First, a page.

In this FotoTV film photographer Dirk Wächter of D-Forum community is here for a third installment to create another exciting special effects photography tutorial dealing with specifically backgrounds.
Today Wächter discusses how to set-up backgrounds using electronic flashlight. In two previous segments we learned how to create colorful background effectively and how to make backgrounds out of focus using movement. This time Wächter wants to top his previous installments by showing viewers how to make the backgrounds out of focus using a lot of light and how to prepare for such situations and how to make great business portraits.
This tutorial is good for photographers who have to travel to a client to make business portraits or for photographers are unsure of what awaits them at the location. Wächter methodically goes through all the tech specs he uses to show the users how to get a great useable shot in any kind of condition and any kind of background.
In this FotoTV film photographer Dirk Wächter of D-Forum community is here to create another exciting special effects photography tutorial dealing with color contrast backgrounds.
Today Wächter discuss backgrounds and all the problems they can cause. Sometimes backgrounds do not turn out the way a photographer envisions and Wächter is here to help photographers better understand backgrounds and all that can be done with them.
The idea is simple; out of focus backgrounds with nice gradations of color in the background. Today Wächter uses a regular colorful rain umbrella that his model Catherine will hold on her shoulder and twirl it around as Wächter shoots. This results in a dynamic out of focus background with movement and beautiful color gradations. This is a beautiful contrast to the crystal sharp clarity of the foreground.
Wächter makes several test photos throughout the shoot and explains in excellent detail all the technical aspects he used to create the dynamic results. This tutorial is good for photographers that want to take control of their backgrounds and make dynamic images without having to use a ton of expensive equipment or expensive studio. The great thing is that Wächter ideas can be recreated anywhere.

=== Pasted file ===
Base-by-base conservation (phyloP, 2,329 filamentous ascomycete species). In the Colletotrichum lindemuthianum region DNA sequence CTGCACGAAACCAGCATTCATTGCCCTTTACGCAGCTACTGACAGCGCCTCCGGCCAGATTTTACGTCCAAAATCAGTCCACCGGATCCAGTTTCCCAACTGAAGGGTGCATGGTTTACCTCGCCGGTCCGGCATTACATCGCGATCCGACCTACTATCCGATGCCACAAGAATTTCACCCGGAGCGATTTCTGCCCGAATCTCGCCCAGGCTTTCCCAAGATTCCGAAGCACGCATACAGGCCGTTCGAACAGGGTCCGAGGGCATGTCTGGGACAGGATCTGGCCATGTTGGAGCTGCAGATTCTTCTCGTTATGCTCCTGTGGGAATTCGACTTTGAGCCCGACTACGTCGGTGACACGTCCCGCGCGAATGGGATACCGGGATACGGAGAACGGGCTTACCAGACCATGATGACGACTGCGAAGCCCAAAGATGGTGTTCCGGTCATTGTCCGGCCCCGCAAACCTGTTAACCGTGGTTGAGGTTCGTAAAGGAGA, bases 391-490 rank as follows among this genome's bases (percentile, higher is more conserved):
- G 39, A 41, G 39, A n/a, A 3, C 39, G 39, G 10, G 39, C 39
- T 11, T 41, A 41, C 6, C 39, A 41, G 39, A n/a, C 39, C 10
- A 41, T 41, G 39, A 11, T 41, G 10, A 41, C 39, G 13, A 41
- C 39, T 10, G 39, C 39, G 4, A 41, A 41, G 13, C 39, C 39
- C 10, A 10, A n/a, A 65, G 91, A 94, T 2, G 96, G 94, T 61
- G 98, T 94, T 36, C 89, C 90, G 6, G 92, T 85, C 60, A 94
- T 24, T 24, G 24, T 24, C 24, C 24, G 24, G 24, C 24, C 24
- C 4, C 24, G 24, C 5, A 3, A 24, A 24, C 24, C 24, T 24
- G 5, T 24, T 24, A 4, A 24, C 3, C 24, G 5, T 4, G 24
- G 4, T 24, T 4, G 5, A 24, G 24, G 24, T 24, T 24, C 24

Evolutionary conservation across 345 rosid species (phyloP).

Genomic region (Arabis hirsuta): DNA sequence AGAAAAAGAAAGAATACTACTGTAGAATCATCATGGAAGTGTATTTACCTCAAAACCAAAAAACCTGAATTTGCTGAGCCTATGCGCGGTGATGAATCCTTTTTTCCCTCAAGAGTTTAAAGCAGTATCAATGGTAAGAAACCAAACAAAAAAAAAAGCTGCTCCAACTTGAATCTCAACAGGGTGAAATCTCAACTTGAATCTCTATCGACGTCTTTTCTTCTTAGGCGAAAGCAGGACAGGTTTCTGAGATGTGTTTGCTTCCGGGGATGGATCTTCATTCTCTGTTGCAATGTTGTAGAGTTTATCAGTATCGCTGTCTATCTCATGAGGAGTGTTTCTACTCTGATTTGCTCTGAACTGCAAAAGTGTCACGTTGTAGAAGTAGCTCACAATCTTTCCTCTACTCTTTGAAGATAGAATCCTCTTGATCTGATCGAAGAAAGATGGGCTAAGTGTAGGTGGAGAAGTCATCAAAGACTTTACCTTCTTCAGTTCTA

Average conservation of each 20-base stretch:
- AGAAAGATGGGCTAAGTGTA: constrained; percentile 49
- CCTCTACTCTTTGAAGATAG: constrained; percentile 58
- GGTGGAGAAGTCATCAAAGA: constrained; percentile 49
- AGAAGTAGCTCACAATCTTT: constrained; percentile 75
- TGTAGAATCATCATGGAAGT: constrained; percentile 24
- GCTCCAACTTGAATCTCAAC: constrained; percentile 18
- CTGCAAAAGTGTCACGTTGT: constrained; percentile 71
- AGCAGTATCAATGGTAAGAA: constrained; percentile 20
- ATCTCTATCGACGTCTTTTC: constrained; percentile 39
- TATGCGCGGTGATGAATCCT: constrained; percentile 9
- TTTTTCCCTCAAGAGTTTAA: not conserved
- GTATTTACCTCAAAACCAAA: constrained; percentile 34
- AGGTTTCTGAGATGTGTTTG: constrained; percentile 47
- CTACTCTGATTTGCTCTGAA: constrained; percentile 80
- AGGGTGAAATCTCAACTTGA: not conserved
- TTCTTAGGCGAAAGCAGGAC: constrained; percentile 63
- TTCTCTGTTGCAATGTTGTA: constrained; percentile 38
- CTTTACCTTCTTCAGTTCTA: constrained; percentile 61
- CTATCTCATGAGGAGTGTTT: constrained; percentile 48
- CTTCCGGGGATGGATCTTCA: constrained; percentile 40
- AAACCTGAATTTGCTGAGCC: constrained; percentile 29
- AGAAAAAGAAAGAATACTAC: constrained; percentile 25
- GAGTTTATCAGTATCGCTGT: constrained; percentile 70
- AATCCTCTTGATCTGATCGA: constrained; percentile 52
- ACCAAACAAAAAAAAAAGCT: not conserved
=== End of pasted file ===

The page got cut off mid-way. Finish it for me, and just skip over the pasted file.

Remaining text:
In this workshop professional photographer Martin Krolop shows viewers how to get the best results using a window as starting point and a key light source, while using a shoe mount flash to illuminate his model to create a fantastic studio like atmosphere.
Using several photographic and style techniques Krolop explains easily, step-by-step how viewers can recreate this type of shooting using very few options such as a camera and white wall, along with a shoe mount flash. Krolop discusses the importance of keeping the light from directly falling onto his subject as well as listing all the types of situations that could ruin his portrait shooting. The key here, as we learn is that the flash should never fall directly onto the subject being photographed to yield good results and a neutral looking lighting scene. True indirect lighting can have some very interesting results that can change the whole feel of the shooting. When the model has a line of sight to the shoe mount flash, or when some of the light falls directly onto the subject the reflection or spark of light will change in the models eyes, either the light source, or light spark will be higher or lower in the eyes respectively.